It took the police a while to respond." President Obama, his wife Michelle, their oldest daughter Malia were not home at the time of the shooting, although their younger daughter Sasha and Michelle's mother Marian Shields Robinson were. When the shooting occurred, Malia was expected to arrive at any moment. Secret Service agents rushed to respond. Snipers scanned the South Lawn. A supervisor decided that the noises were backfires from a nearby construction site and told the agents, "No shots have been fired... stand down", to the surprise of several officers. According to Carol D. Leonnig, agents who thought the building had been fired upon "were ignored", with one reporting she had been afraid to doubt her superior's assertion. By the end of the night, it was confirmed that a shooting had occurred, although the Secret Service believed that gunfire was not aimed at the White House, but rather was the result of a gang fight nearby. A Secret Service dispatcher called emergency services and gave incorrect descriptions of both vehicles and suspects.
It took four days for the Secret Service to realize. The evidence was only noticed when a housekeeper discovered broken glass and pieces of cement on the Truman Balcony around midday on November 15. President Obama was visiting Indonesia when the discovery was made. Michelle Obama had returned to the White House on the morning of November 15, going to sleep shortly after arriving. An usher went to check on her that day and began talking about the shooting, assuming she knew about the incident. According to Leonnig, the first lady was "furious", wondering why the director of the Secret Service, Mark J. Sullivan, who had accompanied her on her flight back to Washington, had not told her about it. Leonnig stated that Sullivan was subsequently summoned to a meeting with the first lady, during which she raised her voice so loudly she could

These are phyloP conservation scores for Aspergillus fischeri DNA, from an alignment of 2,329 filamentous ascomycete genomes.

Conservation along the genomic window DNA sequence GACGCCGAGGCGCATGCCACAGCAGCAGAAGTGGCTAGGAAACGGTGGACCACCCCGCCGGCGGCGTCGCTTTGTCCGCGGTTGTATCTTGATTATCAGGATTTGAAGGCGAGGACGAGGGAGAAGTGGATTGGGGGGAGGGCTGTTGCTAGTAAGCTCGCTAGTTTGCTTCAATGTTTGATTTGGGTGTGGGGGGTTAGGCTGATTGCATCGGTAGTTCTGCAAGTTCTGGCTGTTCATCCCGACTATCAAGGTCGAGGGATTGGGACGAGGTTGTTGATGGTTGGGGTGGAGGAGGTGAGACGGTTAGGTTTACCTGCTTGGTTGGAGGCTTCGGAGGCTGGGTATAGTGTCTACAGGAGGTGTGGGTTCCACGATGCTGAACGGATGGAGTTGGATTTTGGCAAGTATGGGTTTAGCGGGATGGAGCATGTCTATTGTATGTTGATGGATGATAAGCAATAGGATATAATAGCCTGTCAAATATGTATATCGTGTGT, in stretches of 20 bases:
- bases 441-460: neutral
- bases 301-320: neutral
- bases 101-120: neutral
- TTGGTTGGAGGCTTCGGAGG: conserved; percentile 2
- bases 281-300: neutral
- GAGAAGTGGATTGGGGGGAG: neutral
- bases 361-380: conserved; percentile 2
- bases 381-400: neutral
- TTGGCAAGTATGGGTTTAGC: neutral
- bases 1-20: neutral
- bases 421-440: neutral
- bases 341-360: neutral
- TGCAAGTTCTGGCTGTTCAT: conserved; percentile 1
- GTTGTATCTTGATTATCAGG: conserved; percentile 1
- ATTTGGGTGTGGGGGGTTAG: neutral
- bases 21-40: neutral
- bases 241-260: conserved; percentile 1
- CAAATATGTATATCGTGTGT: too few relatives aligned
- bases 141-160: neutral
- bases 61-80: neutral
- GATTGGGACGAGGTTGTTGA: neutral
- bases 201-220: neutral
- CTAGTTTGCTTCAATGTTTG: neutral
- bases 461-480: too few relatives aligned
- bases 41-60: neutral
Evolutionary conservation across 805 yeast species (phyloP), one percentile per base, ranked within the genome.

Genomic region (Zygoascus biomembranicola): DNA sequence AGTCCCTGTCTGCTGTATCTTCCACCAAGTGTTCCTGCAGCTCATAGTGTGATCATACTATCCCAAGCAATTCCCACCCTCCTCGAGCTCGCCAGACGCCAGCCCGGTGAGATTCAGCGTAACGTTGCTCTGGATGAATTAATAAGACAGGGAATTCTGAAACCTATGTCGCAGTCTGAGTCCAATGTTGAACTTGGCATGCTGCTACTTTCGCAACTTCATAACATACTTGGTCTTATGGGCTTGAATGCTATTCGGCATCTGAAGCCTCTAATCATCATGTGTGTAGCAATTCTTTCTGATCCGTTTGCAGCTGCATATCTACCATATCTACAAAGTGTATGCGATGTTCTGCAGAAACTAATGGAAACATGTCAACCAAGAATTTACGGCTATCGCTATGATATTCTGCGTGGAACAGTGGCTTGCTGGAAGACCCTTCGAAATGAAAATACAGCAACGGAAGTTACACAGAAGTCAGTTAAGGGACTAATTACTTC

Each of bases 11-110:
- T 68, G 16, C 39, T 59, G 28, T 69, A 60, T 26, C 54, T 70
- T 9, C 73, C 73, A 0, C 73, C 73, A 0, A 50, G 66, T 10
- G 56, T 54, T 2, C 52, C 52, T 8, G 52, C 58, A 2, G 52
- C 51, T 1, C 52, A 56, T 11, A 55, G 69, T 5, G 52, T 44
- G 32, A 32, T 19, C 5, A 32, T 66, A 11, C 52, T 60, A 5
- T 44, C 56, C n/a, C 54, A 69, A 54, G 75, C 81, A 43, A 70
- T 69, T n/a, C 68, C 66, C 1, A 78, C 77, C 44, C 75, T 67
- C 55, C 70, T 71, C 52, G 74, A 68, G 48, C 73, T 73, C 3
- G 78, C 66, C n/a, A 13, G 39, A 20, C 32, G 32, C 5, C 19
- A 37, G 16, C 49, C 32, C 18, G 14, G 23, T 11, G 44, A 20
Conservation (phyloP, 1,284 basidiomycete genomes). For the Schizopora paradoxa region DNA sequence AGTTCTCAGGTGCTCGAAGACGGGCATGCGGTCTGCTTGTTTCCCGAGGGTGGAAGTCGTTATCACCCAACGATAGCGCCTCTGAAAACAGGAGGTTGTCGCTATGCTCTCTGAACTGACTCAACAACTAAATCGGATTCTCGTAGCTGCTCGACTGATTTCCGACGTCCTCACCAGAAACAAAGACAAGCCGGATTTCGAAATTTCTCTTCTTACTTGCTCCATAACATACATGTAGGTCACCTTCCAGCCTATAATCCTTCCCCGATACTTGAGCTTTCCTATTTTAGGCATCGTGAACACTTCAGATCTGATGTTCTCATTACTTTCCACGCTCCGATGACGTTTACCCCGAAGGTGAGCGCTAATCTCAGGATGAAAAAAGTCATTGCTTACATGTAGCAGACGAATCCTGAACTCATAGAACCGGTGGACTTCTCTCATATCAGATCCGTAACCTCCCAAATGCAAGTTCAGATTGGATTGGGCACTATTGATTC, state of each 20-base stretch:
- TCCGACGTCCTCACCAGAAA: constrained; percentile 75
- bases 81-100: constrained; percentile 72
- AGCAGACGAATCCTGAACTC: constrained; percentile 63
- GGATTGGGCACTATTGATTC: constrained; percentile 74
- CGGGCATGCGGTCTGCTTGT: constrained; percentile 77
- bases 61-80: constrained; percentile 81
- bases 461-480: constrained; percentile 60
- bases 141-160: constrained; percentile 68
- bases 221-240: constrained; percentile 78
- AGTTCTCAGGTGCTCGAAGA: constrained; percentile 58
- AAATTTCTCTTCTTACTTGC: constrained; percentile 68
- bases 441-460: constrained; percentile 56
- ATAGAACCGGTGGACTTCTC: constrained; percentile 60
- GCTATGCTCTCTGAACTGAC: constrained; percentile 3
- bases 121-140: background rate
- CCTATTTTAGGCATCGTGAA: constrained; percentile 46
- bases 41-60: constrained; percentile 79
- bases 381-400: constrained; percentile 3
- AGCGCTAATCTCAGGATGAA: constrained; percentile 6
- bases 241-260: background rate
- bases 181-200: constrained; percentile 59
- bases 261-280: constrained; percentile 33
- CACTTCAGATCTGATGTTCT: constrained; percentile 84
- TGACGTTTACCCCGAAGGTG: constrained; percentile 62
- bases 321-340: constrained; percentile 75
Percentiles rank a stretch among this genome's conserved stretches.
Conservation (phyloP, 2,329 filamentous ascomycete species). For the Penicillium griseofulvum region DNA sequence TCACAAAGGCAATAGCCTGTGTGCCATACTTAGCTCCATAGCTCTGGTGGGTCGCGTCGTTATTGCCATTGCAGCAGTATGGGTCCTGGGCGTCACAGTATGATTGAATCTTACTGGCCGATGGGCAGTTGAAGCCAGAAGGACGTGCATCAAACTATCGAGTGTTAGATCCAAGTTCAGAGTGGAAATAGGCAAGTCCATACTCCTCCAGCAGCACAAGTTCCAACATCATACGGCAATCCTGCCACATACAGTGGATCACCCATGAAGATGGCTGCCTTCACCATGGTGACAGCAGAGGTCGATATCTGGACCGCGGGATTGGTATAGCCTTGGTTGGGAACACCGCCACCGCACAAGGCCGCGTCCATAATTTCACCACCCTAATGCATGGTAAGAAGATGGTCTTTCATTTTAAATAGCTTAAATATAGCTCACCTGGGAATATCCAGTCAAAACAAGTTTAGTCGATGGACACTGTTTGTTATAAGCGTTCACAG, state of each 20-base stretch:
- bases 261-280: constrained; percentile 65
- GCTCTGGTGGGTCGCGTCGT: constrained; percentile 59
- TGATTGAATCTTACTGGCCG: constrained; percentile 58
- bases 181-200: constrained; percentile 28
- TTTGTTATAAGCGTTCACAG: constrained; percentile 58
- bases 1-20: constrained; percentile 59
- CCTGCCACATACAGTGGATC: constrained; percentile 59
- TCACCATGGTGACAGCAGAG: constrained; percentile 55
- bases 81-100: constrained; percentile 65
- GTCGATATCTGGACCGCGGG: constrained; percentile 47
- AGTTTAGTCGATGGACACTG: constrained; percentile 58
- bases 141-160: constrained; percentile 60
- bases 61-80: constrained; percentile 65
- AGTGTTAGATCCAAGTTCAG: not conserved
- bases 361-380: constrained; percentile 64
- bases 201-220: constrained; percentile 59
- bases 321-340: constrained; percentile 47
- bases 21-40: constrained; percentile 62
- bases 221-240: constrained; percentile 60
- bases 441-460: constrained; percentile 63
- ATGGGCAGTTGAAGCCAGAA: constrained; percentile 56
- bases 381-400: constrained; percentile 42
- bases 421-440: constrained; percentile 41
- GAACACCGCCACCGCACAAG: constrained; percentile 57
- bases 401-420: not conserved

The term building engineering physics was introduced in a report released in January 2010 commissioned by The Royal Academy of Engineering. The report, entitled Engineering a Low Carbon Built Environment: The Discipline of Building Engineering Physics, presents the initiative of many at the Royal Academy of Engineering in developing a field that addresses our fossil fuel dependence while working towards a more sustainably built environment for the future; the field of building engineering physics combines the existing professions of building services engineering, applied physics and building construction engineering into a single field designed to investigate the energy efficiency of old and new buildings. The application of building engineering physics allows the construction and renovation of high performance, energy efficient buildings, while minimizing their environmental impacts. Building engineering physics addresses several different areas in building performance including: air movement, thermal performance, control of moisture, ambient energy, light and biology.